Encourage symbolic play by letting your child guide new activities with supervision; see what your child does with popsicle sticks and play-doh. There is no “right” or “wrong” way to use objects at this stage. Providing as little structure as possible enables your child to use their creativity, problem solving skills, and application of real life knowledge (Mcilroy, 2020). In addition, dolls, stuffed animals, toy furniture, puppets, and telephones all provide great opportunities to rehearse social skills and encourage creativity and role playing (AOTA, 2020).
Creative play is similar to symbolic play in that it fosters creativity and imagination. However, creative play is more complex as kids in this stage will seek out social interactions and create more intricate storylines. Around 4 to 7 years old, kids have acquired a significant amount of information about the world around them and want to use their knowledge. Instead of playing with a toy on its own, children begin combining activities and staging events. Your child may plan a tea party for all of their dolls and stuffed animals, creating storylines for each one.
Creative play cultivates cognitive flexibility and problem solving skills as kids use whatever is available to them to act out their imagined stories. Cognitive flexibility is the ability to adapt and respond to changes; a crucial skill as this stage is accompanied by increased peer interaction. Peer collaboration to reach a common goal requires self-regulation, discipline, and impulse control (Spiegel, 2008). These skills are extremely important for adult-life, so fostering creative play is integral for functioning in later life.
Ideas for Caregivers
Caregivers can facilitate creative play by providing toys or materials that allow the use of imagination. This can include arts and crafts materials, dress-up clothes, or spending time outdoors for exploring. Again, allow your child to lead the activity. Caregivers can encourage children to expand their minds by asking things like, “What do you think will happen next?” or “How do you think we could use these props?” You’ll be amazed at what kids come up with!
By 7 to 12 years old, kids typically begin engaging in games with rules and teams. This includes board games, video games, athletics, or school yard games like tetherball. This type of play involves a level of competition and social interaction as well. Peer interaction and validation become more important than familial validation to the child during this stage.
Games emphasize the development of cognitive, social, and emotional skills. Skills such as turn-taking, compromise, communication, teamwork, sportsmanship, and following the rules are practiced. Executive functioning skills such as sequencing next steps, planning for consequences, and problem solving for strategies are developed. Games also build self-efficacy, confidence, and emotional regulation, such as how a child accepts defeat. Will they congratulate the winner or will they lose confidence in their abilities? Supporting your child through wins and losses will promote perseverance and positive self-esteem.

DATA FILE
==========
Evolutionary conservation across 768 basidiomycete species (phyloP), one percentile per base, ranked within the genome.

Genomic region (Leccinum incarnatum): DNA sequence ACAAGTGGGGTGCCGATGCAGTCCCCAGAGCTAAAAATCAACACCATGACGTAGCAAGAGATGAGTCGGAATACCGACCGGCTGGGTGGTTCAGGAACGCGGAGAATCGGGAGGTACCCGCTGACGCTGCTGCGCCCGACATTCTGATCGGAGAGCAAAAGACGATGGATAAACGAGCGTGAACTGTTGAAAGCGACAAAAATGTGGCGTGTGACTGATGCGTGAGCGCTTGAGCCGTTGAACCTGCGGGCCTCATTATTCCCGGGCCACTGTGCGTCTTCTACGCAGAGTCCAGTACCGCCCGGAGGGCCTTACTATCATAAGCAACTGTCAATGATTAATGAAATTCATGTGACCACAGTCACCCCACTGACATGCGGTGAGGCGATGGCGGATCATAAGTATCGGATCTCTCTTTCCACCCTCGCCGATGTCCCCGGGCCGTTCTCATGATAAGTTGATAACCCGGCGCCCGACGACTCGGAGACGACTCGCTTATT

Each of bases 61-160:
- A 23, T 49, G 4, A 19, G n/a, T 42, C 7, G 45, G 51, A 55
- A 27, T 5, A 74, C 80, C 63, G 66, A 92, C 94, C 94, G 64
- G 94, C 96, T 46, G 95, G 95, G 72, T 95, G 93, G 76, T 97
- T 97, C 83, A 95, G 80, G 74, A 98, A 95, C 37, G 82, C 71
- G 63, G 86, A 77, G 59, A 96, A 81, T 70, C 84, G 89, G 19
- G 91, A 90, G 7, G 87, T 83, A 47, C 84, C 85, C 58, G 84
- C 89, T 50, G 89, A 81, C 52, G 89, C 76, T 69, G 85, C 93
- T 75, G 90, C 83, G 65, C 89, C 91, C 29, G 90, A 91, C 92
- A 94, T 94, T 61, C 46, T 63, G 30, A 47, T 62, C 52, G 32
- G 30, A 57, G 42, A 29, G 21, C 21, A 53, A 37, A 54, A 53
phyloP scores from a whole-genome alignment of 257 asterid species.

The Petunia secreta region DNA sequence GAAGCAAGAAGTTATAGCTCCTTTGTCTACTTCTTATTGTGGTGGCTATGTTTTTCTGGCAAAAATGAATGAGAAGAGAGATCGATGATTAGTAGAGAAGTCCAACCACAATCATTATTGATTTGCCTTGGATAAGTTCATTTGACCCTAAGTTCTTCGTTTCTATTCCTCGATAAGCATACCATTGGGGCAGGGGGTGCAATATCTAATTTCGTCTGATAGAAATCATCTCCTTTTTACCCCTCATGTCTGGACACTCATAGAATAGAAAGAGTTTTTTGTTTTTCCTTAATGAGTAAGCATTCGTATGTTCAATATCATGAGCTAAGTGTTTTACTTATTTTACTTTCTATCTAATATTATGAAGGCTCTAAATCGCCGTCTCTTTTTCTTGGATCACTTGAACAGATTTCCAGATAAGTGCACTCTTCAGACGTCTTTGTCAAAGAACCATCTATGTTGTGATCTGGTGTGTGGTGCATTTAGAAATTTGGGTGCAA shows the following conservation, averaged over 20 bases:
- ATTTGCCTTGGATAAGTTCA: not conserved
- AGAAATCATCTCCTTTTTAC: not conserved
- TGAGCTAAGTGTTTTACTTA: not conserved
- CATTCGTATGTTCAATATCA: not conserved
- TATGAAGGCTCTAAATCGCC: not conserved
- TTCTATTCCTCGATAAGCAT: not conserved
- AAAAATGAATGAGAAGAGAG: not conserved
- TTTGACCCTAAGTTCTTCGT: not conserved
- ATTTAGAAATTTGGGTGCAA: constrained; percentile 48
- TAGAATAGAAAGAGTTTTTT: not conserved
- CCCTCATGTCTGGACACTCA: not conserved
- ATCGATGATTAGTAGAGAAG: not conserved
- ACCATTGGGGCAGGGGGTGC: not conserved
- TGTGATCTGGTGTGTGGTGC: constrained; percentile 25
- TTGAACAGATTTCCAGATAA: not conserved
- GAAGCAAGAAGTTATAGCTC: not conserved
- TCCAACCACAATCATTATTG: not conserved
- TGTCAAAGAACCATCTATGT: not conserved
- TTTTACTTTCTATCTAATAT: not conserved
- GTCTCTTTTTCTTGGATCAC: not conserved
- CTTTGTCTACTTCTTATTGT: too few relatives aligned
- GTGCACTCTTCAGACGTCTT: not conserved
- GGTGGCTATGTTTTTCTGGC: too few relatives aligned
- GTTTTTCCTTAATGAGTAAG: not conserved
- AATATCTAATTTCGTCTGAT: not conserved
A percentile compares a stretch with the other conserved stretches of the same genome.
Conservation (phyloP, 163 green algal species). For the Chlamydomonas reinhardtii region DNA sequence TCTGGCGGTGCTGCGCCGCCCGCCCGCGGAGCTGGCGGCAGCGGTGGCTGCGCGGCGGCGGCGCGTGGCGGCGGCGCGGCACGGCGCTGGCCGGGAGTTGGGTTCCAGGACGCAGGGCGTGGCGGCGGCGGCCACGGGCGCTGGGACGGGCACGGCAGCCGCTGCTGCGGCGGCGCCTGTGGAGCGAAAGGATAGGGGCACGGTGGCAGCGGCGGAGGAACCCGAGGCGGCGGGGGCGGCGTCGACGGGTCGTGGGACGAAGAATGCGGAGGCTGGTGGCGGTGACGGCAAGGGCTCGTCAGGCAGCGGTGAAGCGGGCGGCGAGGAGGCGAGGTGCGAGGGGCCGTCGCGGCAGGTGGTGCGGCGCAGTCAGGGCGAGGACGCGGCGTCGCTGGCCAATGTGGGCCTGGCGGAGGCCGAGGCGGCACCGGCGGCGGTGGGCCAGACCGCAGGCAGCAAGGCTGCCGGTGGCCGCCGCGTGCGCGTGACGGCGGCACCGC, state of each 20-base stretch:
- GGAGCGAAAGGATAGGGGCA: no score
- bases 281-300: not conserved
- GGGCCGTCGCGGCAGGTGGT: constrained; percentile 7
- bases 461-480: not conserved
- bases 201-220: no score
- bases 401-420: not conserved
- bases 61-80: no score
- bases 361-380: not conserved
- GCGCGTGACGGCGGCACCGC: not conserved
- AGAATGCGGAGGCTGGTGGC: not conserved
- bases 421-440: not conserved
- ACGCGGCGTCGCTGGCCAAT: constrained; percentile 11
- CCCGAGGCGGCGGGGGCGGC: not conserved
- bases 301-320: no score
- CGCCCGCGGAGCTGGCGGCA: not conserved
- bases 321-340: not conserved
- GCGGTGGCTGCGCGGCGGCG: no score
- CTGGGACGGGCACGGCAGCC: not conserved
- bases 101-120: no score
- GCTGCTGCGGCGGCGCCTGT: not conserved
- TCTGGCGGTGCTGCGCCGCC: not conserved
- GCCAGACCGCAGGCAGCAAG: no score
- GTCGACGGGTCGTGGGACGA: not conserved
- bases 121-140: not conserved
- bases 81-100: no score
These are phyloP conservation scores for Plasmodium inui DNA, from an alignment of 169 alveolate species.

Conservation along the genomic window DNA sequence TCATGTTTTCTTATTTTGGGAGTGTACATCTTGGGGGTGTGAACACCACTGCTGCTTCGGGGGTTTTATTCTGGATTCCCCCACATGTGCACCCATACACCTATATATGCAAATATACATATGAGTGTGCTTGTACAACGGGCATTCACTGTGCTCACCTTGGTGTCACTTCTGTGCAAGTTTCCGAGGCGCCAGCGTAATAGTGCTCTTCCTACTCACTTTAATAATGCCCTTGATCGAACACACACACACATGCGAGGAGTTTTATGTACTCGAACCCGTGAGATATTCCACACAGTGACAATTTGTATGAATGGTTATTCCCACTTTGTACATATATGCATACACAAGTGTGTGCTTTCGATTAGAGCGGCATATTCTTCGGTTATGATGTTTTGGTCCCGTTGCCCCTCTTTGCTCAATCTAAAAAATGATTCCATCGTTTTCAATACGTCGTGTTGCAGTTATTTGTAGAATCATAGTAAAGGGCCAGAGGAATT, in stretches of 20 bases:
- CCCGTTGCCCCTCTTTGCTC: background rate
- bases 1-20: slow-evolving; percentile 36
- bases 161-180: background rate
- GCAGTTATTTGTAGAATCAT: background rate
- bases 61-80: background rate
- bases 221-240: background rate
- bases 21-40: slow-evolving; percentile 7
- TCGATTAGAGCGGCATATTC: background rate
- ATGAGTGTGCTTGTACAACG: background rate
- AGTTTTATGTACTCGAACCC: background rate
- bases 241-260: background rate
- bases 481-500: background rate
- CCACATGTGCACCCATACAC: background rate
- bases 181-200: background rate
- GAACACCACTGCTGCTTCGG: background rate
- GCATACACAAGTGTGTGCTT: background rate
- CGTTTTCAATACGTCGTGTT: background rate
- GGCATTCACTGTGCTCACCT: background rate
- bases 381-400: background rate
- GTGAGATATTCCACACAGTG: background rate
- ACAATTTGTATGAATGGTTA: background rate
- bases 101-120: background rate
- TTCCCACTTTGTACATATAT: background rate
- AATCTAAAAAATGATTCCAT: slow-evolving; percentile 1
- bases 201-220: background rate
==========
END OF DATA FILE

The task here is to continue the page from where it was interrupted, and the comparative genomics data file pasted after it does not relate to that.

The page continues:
Ideas for Caregivers
Take advantage of playing board games at home as a way to model good sportsmanship and rule following in a structured environment. Provide opportunities for participation in games with peers by enrolling your kids in team sports or clubs. Emphasize having fun as the main goal, with success viewed as a result of hard work.
Playtime provides more than just a break for kids. It develops fine and gross motor skills, and facilitates physical, social, emotional, and cognitive development. Caregivers can promote different types of play by providing a variety of objects and opportunities to explore different environments. If you have concerns with your child’s play development, please feel free to contact us!
Explorative Play. (2019, November 20). Retrieved May 6, 2020, from https://www.nhsggc.org.uk/kids/life-skills/play-leisure/explorative-play/
Fleming-Castaldy, R. P. (2017). National occupational therapy certification exam review & study guide. Evanston, IL: TherapyEd.
Mcilroy, T. (2020, May 4). 7 Reasons Your Child Needs to Engage in Symbolic Play: How to Make It Happen. Retrieved May 6, 2020, from https://empoweredparents.co/symbolic-play/
(n.d.). Retrieved May 6, 2020, from https://www.aota.org/About-Occupational-Therapy/Patients-Clients/ChildrenAndYouth/Play.aspx
Spiegel, A., & Valentine, V. (2008, February 28). Creative Play Makes for Kids in Control. Retrieved May 6, 2020, from https://www.npr.org/templates/story/story.php?storyId=76838288